All I know is that I walked into the room with writer's block, and then I spent an hour not thinking about the story at all - I was trying to draw a flower, and it was hard.  After an hour, I went back to my desk, and the story just flowed.
- Selam Gebrekidan, Reuters-New York data team. The story she references was nominated for a Pulitzer in 2017.  Read it!
I believe our experiment at least anecdotally demonstrated how drawing does seem to clear the mind in a way that promotes dealing with complex challenges.

- Bob Felton, Professor, Reynolds School of Journalism, University of Nevada-Reno

 

Art at work

Learn to draw, cross train your brain!
*Art classes delivered two ways:
1) Live and online using your preferred teleconferencing software, or 
2) In Person (additional travel and lodging fees may apply)
*Flexible schedules, payment options
*Teaching fee includes a 90-minute class and a private "train the trainer" session designated by you
*Classes geared for all experience levels

There are many reasons to offer drawing in your workplace, but chief among them: it creates happy employees! 

FEES:
$300 per 90-minute class;
$600 per half day (4 hours);
$1,200 per full day (8 hours)

Before I became an artist, I was a journalist for a decade, working up from small dailies in the U.S. to helping cover the Hong Kong handover for Time Magazine's Asian edition.  The only bigger challenge for me was learning to draw, and I spent years practicing and learning.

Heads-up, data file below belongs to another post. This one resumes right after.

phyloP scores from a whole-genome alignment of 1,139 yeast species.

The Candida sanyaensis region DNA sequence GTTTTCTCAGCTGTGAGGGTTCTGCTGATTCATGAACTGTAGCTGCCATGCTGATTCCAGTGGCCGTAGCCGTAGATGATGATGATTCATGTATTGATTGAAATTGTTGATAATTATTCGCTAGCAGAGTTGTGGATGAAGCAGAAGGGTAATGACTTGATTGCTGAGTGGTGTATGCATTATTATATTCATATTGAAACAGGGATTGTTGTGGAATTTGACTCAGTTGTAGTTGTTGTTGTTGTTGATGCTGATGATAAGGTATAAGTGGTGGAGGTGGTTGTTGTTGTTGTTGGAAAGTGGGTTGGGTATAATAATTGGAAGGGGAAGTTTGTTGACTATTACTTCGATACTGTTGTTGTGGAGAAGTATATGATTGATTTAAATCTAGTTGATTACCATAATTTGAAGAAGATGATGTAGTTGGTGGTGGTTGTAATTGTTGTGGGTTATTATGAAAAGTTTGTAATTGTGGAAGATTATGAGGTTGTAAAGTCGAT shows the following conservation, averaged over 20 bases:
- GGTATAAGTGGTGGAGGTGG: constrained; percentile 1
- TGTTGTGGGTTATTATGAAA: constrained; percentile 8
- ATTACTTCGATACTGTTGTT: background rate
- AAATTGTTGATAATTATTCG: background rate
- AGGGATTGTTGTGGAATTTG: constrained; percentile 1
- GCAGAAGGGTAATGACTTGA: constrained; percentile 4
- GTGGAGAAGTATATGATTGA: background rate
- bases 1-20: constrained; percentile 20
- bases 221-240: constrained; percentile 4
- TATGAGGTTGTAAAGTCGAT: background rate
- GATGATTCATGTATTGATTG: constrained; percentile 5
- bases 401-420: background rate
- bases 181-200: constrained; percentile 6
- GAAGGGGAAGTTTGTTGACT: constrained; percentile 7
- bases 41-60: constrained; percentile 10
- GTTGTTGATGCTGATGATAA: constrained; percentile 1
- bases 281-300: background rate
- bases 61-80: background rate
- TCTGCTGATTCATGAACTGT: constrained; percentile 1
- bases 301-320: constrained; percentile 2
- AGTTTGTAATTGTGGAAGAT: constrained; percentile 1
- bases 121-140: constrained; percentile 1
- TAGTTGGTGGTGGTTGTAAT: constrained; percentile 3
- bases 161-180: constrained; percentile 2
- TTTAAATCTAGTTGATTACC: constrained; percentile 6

And I noticed something interesting: as my drawing improved, so did my writing.  I was able to visualize the lead - or essence of a story - with more speed and ease than before.  Brain research into alzheimers patients seemed to suggest a connection:  learning new and challenging material - like studying a language, which engages the entire brain - increases all mental functions.  I posit that learning to draw, which is a skill anyone can learn, meets that same criteria.

I have taught drawing in retreats, and in live, online class settings around the country.  Clients include:  Thomson-Reuters News Wire service; the Center for Investigative Reporting; NerdWallet;  the New Jersey Star-Ledger;  the Edwards Center; Masterplans; Sock it to Me; Multnomah County Adult Abuse Prevention; and the NWEA testing assessment non-profit organization.